The design of a banknotes is, technical aspecta aside, a sort of art in-and-of-itself. Banknotes bear portraits of monarchs, or sometimes artists, or proudly display buildings or national artifacts that testify to the history of the issuing country. Sometimes a banknote, not in itself a painting, bears the reproduction of a painting. Banknotes can be small guides to the art galleries of the world. Here we offer a short virtual tour to some European galleries, using the money that has been and can still be found in our wallets as a guide.
Our trip starts in Vienna, Austria, which hosts the “Portrait of a Young Venetian Woman” painted in 1505 by Albrecht Duerer, and is now hosted by the Kunsthistorisches Museum. This painting can be found on the West German 5 mark note from between 1960 and 1990 (Federal German Republic P-18). This whole series bears imagery from paintings on the front side. The source for the portrait of the 500 mark note is in the same gallery, while for the rest of the series to be seen one has to travel to Kassel, Frankfurt, Berlin or Brussels. But now we depart for Italy ...
In Milan, and more specifically in Pinacoteca Ambrosiana, we can admire the work of Caravaggio, “The Basket of Fruit” from 1599. Its reproduction was shown before the introduction of the Euro on the back side of the 100000 lire note from the 1983 and 1994 series (Italy P-110 and Italy P-117, respectively). In the Pinacoteca a visitor can also see the sketches for the Raphaels “The School of Athens” from 1511, reproduced on the 500000 lire note of the same series (Italy P-118, but for the full sized fresco one would have to drive further to Rome, and more specifically to the Apostolic Palace of the Vatican City. Italian banknotes have presented several other paintings, but we hurriedly depart for Spain.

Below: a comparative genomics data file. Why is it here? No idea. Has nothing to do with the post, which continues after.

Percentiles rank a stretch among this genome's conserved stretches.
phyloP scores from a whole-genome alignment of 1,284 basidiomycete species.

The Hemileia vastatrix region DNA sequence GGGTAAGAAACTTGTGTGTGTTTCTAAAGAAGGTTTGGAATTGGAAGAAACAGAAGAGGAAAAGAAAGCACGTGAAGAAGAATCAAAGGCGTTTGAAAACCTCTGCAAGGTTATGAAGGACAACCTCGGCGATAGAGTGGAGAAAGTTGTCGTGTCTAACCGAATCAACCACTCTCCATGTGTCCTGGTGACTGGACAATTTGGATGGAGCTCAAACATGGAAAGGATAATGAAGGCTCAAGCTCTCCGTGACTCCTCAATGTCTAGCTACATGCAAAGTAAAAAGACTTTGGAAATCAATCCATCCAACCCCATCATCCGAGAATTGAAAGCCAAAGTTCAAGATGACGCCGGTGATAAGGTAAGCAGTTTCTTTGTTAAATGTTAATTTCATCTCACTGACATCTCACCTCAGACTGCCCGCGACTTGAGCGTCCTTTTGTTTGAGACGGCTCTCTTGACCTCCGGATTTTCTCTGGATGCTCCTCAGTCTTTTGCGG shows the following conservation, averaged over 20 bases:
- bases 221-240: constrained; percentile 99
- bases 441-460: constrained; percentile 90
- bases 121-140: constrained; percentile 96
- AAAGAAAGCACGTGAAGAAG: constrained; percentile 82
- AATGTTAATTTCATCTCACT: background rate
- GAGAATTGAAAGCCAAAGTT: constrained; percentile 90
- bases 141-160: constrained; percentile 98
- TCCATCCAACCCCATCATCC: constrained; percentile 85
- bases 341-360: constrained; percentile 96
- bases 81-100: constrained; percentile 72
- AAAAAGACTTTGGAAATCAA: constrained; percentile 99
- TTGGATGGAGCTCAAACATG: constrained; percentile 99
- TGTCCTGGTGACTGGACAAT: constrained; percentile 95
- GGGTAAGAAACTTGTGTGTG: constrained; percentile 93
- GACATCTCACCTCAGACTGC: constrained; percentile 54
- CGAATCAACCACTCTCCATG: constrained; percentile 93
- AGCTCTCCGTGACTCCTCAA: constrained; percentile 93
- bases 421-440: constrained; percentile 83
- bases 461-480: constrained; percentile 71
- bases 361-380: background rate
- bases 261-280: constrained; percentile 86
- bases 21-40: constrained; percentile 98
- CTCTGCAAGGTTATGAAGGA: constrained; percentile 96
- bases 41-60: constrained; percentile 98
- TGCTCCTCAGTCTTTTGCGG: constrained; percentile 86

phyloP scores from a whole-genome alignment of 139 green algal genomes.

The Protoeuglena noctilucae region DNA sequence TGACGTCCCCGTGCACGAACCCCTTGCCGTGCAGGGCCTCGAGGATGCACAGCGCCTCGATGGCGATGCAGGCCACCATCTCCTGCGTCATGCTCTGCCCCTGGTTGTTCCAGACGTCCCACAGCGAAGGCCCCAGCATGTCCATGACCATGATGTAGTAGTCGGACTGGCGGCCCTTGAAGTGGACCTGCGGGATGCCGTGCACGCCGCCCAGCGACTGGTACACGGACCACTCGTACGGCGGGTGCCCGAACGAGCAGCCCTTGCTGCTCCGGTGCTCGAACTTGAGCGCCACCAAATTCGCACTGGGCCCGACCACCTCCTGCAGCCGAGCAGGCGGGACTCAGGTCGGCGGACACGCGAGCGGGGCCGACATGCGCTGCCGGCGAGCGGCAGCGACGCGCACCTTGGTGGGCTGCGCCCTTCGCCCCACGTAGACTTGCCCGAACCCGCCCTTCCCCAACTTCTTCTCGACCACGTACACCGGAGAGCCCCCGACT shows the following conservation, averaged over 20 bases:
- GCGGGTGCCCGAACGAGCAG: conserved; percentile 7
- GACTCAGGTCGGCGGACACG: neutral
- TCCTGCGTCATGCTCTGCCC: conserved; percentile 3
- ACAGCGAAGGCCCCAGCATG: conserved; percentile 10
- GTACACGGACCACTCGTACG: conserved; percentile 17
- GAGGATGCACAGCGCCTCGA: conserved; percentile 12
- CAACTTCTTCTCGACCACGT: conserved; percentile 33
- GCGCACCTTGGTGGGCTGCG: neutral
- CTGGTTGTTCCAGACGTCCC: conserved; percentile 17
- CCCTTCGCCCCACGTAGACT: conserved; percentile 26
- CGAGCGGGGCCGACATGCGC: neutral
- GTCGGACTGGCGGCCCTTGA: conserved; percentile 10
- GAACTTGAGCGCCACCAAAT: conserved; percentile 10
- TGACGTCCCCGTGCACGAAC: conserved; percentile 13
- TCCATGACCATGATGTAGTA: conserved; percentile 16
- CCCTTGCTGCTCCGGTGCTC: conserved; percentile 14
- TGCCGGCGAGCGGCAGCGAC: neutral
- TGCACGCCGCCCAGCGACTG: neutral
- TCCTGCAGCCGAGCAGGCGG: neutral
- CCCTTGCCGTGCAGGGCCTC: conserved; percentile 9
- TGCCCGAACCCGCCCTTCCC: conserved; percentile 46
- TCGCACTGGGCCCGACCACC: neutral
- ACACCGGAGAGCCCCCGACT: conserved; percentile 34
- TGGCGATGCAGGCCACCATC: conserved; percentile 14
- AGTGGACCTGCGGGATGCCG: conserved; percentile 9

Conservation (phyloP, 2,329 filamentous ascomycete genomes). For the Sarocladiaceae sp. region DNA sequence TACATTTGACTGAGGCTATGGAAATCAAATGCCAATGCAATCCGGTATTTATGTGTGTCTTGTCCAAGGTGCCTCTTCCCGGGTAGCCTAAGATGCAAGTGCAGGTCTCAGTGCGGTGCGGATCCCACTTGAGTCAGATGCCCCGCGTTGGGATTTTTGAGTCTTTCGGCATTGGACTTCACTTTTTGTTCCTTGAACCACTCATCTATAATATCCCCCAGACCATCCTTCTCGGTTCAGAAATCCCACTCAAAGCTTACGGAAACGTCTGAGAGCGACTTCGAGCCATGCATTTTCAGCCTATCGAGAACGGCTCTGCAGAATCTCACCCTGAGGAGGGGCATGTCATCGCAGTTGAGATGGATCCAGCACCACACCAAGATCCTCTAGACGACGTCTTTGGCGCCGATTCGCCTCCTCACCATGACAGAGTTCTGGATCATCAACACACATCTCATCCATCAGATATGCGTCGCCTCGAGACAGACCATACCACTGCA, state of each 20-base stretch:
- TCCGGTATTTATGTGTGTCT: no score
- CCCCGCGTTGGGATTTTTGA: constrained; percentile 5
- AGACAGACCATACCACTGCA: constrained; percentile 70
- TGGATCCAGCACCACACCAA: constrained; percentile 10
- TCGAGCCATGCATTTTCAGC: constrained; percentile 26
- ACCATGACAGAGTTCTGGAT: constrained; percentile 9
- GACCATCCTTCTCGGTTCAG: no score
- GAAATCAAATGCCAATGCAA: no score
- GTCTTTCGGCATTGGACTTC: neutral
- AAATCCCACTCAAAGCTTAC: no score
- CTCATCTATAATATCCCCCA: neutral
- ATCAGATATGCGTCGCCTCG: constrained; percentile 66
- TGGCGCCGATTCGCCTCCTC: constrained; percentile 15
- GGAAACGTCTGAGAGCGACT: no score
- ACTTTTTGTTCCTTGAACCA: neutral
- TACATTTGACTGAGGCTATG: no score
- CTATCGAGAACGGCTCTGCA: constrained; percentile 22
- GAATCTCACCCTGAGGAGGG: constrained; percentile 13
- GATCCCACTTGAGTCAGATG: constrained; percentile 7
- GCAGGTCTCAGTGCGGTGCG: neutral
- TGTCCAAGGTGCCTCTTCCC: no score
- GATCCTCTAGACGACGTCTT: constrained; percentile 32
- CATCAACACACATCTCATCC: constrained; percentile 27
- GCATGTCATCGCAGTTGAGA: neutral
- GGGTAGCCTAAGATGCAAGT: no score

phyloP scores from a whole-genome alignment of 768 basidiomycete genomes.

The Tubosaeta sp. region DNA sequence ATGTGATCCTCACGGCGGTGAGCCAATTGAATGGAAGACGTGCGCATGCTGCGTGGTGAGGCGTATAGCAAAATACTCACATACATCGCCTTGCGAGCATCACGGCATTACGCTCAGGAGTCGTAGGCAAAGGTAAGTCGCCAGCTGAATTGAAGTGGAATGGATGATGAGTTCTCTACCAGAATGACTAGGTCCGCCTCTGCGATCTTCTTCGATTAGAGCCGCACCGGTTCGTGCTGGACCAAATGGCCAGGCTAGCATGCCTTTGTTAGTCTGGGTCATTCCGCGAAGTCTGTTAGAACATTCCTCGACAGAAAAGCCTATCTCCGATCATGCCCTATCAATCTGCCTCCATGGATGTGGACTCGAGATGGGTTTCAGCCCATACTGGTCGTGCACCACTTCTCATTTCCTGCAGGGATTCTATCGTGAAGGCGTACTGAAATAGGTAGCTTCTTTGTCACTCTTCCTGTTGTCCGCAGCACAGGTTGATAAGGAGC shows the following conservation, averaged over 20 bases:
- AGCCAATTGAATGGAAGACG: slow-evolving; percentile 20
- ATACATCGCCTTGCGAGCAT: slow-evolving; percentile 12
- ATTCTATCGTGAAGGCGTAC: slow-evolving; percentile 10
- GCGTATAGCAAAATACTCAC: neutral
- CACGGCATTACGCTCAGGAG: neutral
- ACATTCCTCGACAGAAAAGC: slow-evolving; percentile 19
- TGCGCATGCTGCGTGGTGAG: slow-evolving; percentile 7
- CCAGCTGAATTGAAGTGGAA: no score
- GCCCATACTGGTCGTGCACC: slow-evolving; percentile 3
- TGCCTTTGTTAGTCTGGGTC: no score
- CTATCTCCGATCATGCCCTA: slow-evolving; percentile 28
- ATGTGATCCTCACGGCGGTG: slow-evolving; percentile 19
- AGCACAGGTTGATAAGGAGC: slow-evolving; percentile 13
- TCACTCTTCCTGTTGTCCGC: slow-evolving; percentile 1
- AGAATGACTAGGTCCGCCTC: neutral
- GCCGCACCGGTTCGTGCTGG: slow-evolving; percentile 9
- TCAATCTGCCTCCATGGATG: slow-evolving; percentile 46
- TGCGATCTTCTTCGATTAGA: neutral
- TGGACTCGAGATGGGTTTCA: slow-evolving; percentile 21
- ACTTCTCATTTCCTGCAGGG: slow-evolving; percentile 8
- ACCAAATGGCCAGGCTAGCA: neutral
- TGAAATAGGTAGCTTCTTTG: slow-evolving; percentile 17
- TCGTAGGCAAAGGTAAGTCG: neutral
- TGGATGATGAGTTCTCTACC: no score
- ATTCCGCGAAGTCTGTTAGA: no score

In Madrid in Museo del Prado we can see the oil on linen by Francisco Goya “The Parasol” from 1777. This painting was shown on the back side of the Spanish 100 peseta note (Span P-131). Spanish notes from between the 1920's and the 1960's contained on their back sides several reproductions of the paintings but never for a whole series. One has to admit that in comparison to the other European countries Spain has used painting on their paper money more often than other nations. For some shown paintings it would be otherwise impossible for them to be seen, as is the case for the “La Fuensanta” from 1929 – the portrait of an Andalusian woman by Juan Romero de Torres (Spain P-145). Currently this painting is in a private collection, an the last time it changed the owners (in 2007) it was at the expense of 1,173,400 Euros.
For the fans of still life art a visit to Musée de l'Orangerie in Paris, France is our next destination. Paul Cezanne’s “Apples and Biscuits” from 1880 hangs there. It was presented on the 100 French franc note from 1997 (France P-158). In the nearby Louvre one can no longer view Eugene Delacroix's painting “Liberty Leading the People” which was partially shown on the 100 French franc note (France P-153). To view this painting one would have to drive further to Lens, but it is time to take a rest.
Our virtual tour could end in everyones home library. We are not talking about a painting in the true sense, but rather an illustration from “The Little Prince” by Antoine de Saint-Exupery. On page 2 of the book the sketch “A Boa Constrictor Digesting an Elephant” is shown – representing the power of the imagination of a child and of a curious and open-minded person. Its reproduction was shown as security feature on the 50 French franc note P-157 of the same series as Cezanne’s painting (France P-157). For a curious person recognising the value of seeing such art and detail could lead to the start of a long friendship with the hobby of banknote collecting.